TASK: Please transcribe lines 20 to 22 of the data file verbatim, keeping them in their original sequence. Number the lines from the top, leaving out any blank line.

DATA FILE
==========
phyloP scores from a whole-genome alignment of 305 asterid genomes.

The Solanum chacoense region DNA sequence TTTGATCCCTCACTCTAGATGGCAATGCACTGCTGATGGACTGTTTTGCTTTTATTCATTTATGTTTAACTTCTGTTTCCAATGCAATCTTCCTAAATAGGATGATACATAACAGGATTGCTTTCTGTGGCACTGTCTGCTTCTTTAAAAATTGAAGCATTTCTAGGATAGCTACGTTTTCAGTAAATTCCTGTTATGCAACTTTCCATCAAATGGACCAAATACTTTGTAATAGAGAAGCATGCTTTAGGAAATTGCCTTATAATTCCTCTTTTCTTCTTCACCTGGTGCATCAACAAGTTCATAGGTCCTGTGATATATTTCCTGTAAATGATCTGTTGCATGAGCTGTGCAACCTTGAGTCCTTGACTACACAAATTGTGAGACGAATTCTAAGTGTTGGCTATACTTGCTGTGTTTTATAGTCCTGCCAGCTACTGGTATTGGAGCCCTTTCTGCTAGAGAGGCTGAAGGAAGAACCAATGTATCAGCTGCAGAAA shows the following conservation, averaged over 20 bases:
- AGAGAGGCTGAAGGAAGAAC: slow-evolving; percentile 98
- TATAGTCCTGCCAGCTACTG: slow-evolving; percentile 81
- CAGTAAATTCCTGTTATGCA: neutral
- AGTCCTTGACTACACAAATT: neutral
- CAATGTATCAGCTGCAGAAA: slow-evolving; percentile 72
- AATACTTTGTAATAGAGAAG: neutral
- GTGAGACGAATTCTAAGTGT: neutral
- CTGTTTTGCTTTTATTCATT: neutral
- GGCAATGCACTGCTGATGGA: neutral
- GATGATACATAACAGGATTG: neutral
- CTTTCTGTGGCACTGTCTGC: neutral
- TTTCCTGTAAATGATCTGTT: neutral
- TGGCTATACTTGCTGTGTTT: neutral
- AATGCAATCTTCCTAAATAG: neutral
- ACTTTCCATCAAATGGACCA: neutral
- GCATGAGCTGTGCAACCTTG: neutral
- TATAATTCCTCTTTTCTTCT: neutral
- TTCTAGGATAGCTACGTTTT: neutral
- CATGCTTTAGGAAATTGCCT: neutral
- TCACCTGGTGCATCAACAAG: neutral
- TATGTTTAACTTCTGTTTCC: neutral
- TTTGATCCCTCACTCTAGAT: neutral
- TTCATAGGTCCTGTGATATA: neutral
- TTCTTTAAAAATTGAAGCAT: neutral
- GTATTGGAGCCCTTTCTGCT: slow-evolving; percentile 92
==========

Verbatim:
- TTCTAGGATAGCTACGTTTT: neutral
- CATGCTTTAGGAAATTGCCT: neutral
- TCACCTGGTGCATCAACAAG: neutral